Dorothy Dalton highlights an unintended consequence of the recent Equality Act.
We have all had to grapple with unintended consequences of decisions we have made as trustees, chief executives and even as parents. Politicians and civil servants seem more susceptible than most to generating unintended consequences from measures aimed at addressing a problem.
The Equality Act came into force on 1 October of this year. It is welcomed and much needed. However it may have left some charities potentially in breach of the new Act if they restrict their services to a defined group of people.
Recent guidance from the Charity Commission says: “For example, it is lawful for a charity to tackle unemployment among people of a particular ethnic origin if unemployment is particularly high for that group. Here, the people who can benefit from the charity are restricted to a group with a protected characteristic (ethnic origin) and the restriction is justified if unemployment is higher for that group than for the general population.”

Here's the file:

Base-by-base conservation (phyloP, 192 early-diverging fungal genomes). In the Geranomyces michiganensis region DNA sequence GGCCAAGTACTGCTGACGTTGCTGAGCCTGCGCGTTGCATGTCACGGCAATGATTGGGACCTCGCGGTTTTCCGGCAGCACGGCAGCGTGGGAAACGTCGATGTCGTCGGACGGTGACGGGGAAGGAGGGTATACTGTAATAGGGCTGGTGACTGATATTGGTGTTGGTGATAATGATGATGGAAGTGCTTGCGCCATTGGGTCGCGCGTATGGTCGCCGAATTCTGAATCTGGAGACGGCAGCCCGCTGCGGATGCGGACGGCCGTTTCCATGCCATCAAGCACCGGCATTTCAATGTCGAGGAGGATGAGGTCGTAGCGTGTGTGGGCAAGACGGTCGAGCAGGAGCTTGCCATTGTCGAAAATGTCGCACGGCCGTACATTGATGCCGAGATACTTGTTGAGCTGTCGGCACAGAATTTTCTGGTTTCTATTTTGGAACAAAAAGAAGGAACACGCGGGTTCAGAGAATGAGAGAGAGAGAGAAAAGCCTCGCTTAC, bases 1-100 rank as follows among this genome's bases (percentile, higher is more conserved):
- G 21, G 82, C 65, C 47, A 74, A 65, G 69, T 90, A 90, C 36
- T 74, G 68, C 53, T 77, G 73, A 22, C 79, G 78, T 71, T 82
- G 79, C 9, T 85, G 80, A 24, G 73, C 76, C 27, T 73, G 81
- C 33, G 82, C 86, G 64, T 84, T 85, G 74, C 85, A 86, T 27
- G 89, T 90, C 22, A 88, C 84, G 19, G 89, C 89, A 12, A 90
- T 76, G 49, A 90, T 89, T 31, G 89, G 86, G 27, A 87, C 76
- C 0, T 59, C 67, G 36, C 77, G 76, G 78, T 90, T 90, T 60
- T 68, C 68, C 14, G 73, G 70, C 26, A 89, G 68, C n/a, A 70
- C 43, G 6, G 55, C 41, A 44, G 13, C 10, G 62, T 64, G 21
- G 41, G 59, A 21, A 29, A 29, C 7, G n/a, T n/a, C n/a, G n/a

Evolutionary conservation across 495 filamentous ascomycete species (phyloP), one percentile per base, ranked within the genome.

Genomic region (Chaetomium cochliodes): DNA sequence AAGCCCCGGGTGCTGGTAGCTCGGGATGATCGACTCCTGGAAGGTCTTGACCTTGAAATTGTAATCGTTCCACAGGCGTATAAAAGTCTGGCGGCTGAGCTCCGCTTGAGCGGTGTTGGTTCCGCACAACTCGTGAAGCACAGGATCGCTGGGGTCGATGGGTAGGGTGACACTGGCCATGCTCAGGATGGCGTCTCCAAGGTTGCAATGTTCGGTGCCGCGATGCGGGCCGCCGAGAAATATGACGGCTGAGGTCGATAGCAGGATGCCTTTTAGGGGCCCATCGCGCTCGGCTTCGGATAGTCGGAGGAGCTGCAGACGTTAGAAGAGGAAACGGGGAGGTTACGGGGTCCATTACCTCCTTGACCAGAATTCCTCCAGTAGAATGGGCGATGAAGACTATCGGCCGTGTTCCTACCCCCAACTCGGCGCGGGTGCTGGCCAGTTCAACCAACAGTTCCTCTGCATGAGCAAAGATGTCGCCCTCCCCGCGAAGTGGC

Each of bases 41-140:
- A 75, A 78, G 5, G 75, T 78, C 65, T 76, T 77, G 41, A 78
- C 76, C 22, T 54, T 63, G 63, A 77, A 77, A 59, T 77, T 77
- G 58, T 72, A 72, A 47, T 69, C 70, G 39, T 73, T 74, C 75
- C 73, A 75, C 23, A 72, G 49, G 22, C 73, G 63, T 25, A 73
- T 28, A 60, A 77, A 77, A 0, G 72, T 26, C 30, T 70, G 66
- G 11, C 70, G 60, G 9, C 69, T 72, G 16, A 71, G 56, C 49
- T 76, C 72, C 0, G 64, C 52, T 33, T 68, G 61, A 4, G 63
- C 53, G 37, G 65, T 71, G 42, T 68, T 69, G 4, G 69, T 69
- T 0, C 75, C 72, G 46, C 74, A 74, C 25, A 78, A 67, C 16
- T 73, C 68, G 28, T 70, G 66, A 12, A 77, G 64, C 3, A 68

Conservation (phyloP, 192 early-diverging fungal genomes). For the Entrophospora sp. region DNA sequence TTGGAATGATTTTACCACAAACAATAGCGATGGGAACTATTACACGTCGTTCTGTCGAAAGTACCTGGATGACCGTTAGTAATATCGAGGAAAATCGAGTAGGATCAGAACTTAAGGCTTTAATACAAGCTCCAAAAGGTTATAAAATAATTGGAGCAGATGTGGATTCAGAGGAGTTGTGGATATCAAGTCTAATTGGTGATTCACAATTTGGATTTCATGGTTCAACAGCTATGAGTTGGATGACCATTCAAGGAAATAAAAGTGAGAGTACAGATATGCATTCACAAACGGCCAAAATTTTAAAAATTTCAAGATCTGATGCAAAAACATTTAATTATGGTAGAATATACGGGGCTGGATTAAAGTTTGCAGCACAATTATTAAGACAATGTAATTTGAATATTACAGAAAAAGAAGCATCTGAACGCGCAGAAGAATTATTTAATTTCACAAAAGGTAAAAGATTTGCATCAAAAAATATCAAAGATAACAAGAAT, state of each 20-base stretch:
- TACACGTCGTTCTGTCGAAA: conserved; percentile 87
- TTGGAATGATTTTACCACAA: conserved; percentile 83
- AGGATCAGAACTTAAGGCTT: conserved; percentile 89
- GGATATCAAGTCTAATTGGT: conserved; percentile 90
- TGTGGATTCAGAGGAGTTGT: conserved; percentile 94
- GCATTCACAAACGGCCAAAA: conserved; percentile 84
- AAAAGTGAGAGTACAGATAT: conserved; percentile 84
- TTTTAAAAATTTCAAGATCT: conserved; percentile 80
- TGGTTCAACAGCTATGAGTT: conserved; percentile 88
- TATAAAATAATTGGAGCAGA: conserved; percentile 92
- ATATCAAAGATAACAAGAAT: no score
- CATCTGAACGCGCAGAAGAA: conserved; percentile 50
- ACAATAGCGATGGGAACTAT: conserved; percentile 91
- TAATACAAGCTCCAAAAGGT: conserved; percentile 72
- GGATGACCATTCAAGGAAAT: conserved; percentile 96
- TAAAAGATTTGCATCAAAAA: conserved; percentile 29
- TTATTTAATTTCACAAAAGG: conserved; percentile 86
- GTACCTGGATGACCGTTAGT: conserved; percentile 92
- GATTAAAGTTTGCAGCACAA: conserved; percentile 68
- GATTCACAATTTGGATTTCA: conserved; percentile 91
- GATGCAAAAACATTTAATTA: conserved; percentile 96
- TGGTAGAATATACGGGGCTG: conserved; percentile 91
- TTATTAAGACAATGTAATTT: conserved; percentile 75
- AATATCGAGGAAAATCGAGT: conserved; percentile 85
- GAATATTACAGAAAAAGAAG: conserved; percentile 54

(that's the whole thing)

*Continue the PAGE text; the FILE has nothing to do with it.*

Several questions spring to mind. Does this mean, for example, that if white young men in Harrow are experiencing higher levels of unemployment than the general population in Harrow, it is lawful for charitable objects to restrict a charity’s work solely to unemployed white men in Harrow?
Instinctively most of us might well feel that this cannot be right unless there are similar charities helping other unemployed ethnic or gender groups in Harrow.
I have set up two women-only groups: Groundbreakers, for women charity chief executives, and the Network of Women Chairs.
Certainly in the population of charity chief executives and charity chairs of professionally managed charities, women in both these positions are in the minority. However, shouldn’t true equality mean that similar groups for men should also be allowed?